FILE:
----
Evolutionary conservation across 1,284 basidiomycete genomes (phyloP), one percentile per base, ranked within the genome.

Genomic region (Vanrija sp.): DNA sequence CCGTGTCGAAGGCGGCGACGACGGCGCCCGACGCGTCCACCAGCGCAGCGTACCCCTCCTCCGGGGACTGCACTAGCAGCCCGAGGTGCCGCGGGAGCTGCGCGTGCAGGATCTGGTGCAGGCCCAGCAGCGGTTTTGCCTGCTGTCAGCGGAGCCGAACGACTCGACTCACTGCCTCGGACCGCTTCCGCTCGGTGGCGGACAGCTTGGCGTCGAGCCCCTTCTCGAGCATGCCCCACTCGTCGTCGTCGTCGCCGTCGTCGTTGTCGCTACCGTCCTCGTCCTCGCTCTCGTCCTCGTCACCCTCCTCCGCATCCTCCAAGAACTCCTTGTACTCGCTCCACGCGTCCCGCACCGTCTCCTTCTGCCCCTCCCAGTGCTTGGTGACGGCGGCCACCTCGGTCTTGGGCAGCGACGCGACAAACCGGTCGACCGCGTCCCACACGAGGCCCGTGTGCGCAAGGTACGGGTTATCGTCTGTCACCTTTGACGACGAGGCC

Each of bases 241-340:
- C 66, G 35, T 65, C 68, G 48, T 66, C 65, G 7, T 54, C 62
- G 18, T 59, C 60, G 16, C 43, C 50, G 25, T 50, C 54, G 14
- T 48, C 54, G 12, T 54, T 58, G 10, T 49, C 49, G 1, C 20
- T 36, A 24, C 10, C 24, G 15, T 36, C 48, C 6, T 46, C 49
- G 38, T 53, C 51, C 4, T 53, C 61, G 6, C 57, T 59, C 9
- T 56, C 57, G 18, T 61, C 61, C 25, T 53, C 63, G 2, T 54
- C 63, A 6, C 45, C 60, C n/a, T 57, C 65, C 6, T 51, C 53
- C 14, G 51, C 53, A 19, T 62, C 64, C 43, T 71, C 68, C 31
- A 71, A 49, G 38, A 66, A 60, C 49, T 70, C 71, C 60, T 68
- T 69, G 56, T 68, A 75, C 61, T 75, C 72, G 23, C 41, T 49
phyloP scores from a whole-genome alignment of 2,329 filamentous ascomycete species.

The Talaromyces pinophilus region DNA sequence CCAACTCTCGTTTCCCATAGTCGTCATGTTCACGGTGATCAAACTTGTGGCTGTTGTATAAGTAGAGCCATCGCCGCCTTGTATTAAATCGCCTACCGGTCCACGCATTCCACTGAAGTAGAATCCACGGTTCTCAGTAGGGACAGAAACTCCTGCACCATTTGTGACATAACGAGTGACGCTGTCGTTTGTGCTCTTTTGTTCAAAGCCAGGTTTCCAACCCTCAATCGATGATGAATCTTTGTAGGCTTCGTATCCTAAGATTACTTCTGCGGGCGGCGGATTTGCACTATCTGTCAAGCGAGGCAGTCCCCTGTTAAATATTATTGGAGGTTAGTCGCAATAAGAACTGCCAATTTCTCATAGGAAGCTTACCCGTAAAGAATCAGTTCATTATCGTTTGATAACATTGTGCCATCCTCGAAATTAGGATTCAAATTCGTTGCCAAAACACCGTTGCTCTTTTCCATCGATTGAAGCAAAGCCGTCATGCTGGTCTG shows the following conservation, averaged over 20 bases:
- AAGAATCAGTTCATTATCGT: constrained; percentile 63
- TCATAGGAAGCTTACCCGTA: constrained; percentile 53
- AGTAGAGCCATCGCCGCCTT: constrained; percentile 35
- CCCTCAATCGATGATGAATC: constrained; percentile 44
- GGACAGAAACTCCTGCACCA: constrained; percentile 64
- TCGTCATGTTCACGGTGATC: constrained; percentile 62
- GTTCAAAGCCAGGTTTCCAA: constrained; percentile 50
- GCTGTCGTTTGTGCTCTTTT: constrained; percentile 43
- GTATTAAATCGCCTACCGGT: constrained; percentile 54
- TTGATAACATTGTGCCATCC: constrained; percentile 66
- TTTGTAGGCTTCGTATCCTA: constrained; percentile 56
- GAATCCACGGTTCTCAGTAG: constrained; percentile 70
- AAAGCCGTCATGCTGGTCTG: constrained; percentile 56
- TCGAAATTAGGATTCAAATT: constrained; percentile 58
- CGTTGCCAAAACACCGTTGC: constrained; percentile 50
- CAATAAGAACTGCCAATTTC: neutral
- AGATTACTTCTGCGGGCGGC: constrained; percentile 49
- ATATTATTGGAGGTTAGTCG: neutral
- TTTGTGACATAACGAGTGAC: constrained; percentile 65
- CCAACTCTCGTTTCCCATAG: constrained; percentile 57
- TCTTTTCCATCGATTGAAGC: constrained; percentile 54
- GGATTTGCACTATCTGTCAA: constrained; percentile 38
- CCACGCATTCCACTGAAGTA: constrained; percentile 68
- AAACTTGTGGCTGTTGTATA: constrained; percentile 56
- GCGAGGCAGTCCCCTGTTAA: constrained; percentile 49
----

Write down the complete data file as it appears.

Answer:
Evolutionary conservation across 1,284 basidiomycete genomes (phyloP), one percentile per base, ranked within the genome.

Genomic region (Vanrija sp.): DNA sequence CCGTGTCGAAGGCGGCGACGACGGCGCCCGACGCGTCCACCAGCGCAGCGTACCCCTCCTCCGGGGACTGCACTAGCAGCCCGAGGTGCCGCGGGAGCTGCGCGTGCAGGATCTGGTGCAGGCCCAGCAGCGGTTTTGCCTGCTGTCAGCGGAGCCGAACGACTCGACTCACTGCCTCGGACCGCTTCCGCTCGGTGGCGGACAGCTTGGCGTCGAGCCCCTTCTCGAGCATGCCCCACTCGTCGTCGTCGTCGCCGTCGTCGTTGTCGCTACCGTCCTCGTCCTCGCTCTCGTCCTCGTCACCCTCCTCCGCATCCTCCAAGAACTCCTTGTACTCGCTCCACGCGTCCCGCACCGTCTCCTTCTGCCCCTCCCAGTGCTTGGTGACGGCGGCCACCTCGGTCTTGGGCAGCGACGCGACAAACCGGTCGACCGCGTCCCACACGAGGCCCGTGTGCGCAAGGTACGGGTTATCGTCTGTCACCTTTGACGACGAGGCC

Each of bases 241-340:
- C 66, G 35, T 65, C 68, G 48, T 66, C 65, G 7, T 54, C 62
- G 18, T 59, C 60, G 16, C 43, C 50, G 25, T 50, C 54, G 14
- T 48, C 54, G 12, T 54, T 58, G 10, T 49, C 49, G 1, C 20
- T 36, A 24, C 10, C 24, G 15, T 36, C 48, C 6, T 46, C 49
- G 38, T 53, C 51, C 4, T 53, C 61, G 6, C 57, T 59, C 9
- T 56, C 57, G 18, T 61, C 61, C 25, T 53, C 63, G 2, T 54
- C 63, A 6, C 45, C 60, C n/a, T 57, C 65, C 6, T 51, C 53
- C 14, G 51, C 53, A 19, T 62, C 64, C 43, T 71, C 68, C 31
- A 71, A 49, G 38, A 66, A 60, C 49, T 70, C 71, C 60, T 68
- T 69, G 56, T 68, A 75, C 61, T 75, C 72, G 23, C 41, T 49
phyloP scores from a whole-genome alignment of 2,329 filamentous ascomycete species.

The Talaromyces pinophilus region DNA sequence CCAACTCTCGTTTCCCATAGTCGTCATGTTCACGGTGATCAAACTTGTGGCTGTTGTATAAGTAGAGCCATCGCCGCCTTGTATTAAATCGCCTACCGGTCCACGCATTCCACTGAAGTAGAATCCACGGTTCTCAGTAGGGACAGAAACTCCTGCACCATTTGTGACATAACGAGTGACGCTGTCGTTTGTGCTCTTTTGTTCAAAGCCAGGTTTCCAACCCTCAATCGATGATGAATCTTTGTAGGCTTCGTATCCTAAGATTACTTCTGCGGGCGGCGGATTTGCACTATCTGTCAAGCGAGGCAGTCCCCTGTTAAATATTATTGGAGGTTAGTCGCAATAAGAACTGCCAATTTCTCATAGGAAGCTTACCCGTAAAGAATCAGTTCATTATCGTTTGATAACATTGTGCCATCCTCGAAATTAGGATTCAAATTCGTTGCCAAAACACCGTTGCTCTTTTCCATCGATTGAAGCAAAGCCGTCATGCTGGTCTG shows the following conservation, averaged over 20 bases:
- AAGAATCAGTTCATTATCGT: constrained; percentile 63
- TCATAGGAAGCTTACCCGTA: constrained; percentile 53
- AGTAGAGCCATCGCCGCCTT: constrained; percentile 35
- CCCTCAATCGATGATGAATC: constrained; percentile 44
- GGACAGAAACTCCTGCACCA: constrained; percentile 64
- TCGTCATGTTCACGGTGATC: constrained; percentile 62
- GTTCAAAGCCAGGTTTCCAA: constrained; percentile 50
- GCTGTCGTTTGTGCTCTTTT: constrained; percentile 43
- GTATTAAATCGCCTACCGGT: constrained; percentile 54
- TTGATAACATTGTGCCATCC: constrained; percentile 66
- TTTGTAGGCTTCGTATCCTA: constrained; percentile 56
- GAATCCACGGTTCTCAGTAG: constrained; percentile 70
- AAAGCCGTCATGCTGGTCTG: constrained; percentile 56
- TCGAAATTAGGATTCAAATT: constrained; percentile 58
- CGTTGCCAAAACACCGTTGC: constrained; percentile 50
- CAATAAGAACTGCCAATTTC: neutral
- AGATTACTTCTGCGGGCGGC: constrained; percentile 49
- ATATTATTGGAGGTTAGTCG: neutral
- TTTGTGACATAACGAGTGAC: constrained; percentile 65
- CCAACTCTCGTTTCCCATAG: constrained; percentile 57
- TCTTTTCCATCGATTGAAGC: constrained; percentile 54
- GGATTTGCACTATCTGTCAA: constrained; percentile 38
- CCACGCATTCCACTGAAGTA: constrained; percentile 68
- AAACTTGTGGCTGTTGTATA: constrained; percentile 56
- GCGAGGCAGTCCCCTGTTAA: constrained; percentile 49